It seemed like a great idea to pick up for non-fiction November, and I’m glad that I read this one. It’s a collection of prints of many of van Gogh’s paintings, with analysis on the neighbouring page, and the book starts with a 30-40 page analysis of the painters life, techniques, and more.
The analysis next to each painting is very detailed and the author clearly has a lot of knowledge about the art. However, the writing was overly academic and therefore quite inaccessible for anyone not in that realm of study. It did bring my enjoyment down a fair bit, because it just isn’t fun to read someone’s pretentious sounding thoughts on a painting. But there were some really interesting insights and I’m still glad I have a collection of van Gogh’s prints.
On CAWPILE I rated this: Credability: 9, Authenticity: 7, Writing: 3, Personal Impact: 5, Intrigue: 4, Informativeness: 6, and Enjoyment: 6 giving an average of 5.71 and a 3* rating.
Highlight here for content warnings: mentions of van Gogh’s suicide, mental illness, death.
This isn’t a book that I’d recommend for everyone to go and pick up. But as someone who loves van Gogh’s paintings, this is a nice edition to my shelves
Our protagonist is an 18 year old girl who has a supercomputer grafted into her brain in order to let her control secret agents when they need extraction, and anytime soon it’s going to blow. When Sil is forced to go on the run she joins with an unlikely band of people and learns more about the world she thought she knew.
This is such a fast moving book, which is something I always enjoy. Sil is a really interesting protagonist to be inside the head of, seeing how she starts the book and her thoughts and opinions of the company she works for and how these alter over the course of the novel. I also love that we get some alternative perspectives from the side characters. Both from those inside the company and out.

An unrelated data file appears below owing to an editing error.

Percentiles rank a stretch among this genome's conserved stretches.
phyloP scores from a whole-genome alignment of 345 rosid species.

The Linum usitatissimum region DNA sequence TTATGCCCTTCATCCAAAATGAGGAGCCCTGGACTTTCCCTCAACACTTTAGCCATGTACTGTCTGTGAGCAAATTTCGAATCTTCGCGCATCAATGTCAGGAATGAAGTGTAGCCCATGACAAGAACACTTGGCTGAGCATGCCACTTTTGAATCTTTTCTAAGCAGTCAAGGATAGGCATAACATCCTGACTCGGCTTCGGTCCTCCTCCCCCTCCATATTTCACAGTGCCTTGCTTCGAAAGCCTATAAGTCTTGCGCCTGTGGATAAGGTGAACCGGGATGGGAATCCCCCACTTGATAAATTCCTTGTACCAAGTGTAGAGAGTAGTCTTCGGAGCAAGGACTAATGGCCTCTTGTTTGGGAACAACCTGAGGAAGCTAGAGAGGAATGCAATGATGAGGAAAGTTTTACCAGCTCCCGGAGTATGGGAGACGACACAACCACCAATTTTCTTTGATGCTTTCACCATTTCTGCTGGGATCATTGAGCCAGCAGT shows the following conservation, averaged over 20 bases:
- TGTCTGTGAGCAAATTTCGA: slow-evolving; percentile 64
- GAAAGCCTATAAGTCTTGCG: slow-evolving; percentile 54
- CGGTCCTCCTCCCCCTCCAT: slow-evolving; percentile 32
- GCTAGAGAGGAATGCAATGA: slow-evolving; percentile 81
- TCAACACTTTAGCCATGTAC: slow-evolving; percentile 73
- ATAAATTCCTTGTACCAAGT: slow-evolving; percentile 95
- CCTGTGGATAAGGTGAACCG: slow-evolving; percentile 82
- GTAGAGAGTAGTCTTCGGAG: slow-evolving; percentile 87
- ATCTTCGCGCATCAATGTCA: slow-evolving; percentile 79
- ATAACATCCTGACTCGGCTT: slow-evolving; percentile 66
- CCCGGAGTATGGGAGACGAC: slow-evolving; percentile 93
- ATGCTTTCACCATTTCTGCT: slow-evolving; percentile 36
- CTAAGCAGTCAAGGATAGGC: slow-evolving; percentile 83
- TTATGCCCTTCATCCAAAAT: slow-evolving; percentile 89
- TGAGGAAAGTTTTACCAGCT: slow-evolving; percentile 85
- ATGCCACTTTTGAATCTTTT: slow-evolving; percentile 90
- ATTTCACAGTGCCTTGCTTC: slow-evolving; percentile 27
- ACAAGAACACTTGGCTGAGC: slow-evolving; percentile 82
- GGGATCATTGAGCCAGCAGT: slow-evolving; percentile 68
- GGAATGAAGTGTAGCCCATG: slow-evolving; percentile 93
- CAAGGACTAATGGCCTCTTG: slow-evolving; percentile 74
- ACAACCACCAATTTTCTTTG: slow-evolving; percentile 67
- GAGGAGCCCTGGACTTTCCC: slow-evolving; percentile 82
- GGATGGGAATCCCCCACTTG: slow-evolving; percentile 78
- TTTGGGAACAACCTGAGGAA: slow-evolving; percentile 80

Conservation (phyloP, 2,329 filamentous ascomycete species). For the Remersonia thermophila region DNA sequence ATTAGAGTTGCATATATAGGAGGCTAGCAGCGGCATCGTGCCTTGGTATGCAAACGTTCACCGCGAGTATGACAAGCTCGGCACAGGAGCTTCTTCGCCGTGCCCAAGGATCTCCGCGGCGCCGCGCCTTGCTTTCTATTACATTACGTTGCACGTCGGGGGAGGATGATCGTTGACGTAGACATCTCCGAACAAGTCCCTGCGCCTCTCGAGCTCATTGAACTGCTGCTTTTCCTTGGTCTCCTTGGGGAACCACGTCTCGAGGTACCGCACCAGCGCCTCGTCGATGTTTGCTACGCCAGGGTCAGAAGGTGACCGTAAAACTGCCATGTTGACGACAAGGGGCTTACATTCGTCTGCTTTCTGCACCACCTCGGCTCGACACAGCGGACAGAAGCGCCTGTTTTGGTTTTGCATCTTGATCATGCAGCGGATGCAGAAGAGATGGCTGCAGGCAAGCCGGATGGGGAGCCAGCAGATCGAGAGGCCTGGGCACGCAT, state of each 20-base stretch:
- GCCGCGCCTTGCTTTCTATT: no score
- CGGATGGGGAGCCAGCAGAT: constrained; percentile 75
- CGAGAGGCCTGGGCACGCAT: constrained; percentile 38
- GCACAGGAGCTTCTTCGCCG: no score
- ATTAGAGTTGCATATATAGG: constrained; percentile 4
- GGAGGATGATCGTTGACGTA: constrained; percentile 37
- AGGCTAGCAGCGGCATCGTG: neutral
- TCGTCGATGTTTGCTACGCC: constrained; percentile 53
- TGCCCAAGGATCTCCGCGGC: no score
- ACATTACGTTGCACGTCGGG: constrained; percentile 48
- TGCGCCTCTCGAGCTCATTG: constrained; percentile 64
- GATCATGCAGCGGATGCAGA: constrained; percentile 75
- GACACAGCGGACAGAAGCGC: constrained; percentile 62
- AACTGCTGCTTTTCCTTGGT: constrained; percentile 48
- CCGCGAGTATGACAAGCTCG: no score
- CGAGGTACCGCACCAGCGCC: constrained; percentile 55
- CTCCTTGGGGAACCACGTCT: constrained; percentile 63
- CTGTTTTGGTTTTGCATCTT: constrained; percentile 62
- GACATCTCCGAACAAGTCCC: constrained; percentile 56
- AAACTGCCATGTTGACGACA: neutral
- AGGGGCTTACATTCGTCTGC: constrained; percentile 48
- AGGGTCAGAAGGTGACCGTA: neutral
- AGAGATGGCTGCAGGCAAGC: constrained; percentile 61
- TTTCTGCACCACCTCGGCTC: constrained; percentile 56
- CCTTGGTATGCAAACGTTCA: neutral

The core plot point in this book is relatively predictable. But I’m not saying that’s a bad thing. I think all of you know, from the minimal amount I’ve said so far, that Sil starts out loving her company she works for and then ends up realising it’s bad. However, the twists and turns and the commentary around this? It’s done so well! There is one twist in particular that I just *adored* how it was done! And there were so many interesting discussions and viewpoints.
The writing style itself is also a fun one. Dylan says that she’s emulating Marvel and I think she does that well (and I adore that Sil names her AI Jarvis!). It really does lend the book a fast pace and kept me hooked the whole way through.
On CAWPILE I rated this: Charcters: 8, Atmosphere: 8, Writing: 8, Plot: 7, Intrigue: 8, Logic: 7, and Enjoyment: 9 giving an average of 8 and a 4.5* rating.
Highlight here for content warnings: body horror, death, violence, blood, vomit, medical content, suicide.
I absolutely need more books from this world, and Kate Dylan commented on my insta post suggesting we’ll get just that… I’m so excited! This is a fantastic YA Sci-Fi that I think is light enough to entice newbies to the genre, as well as having enough of the core Sci-Fi components to satisfy those who love the genre. In other words? This book is so much fun. I really do recommend it. And this is another big tick to Goldsboro from me!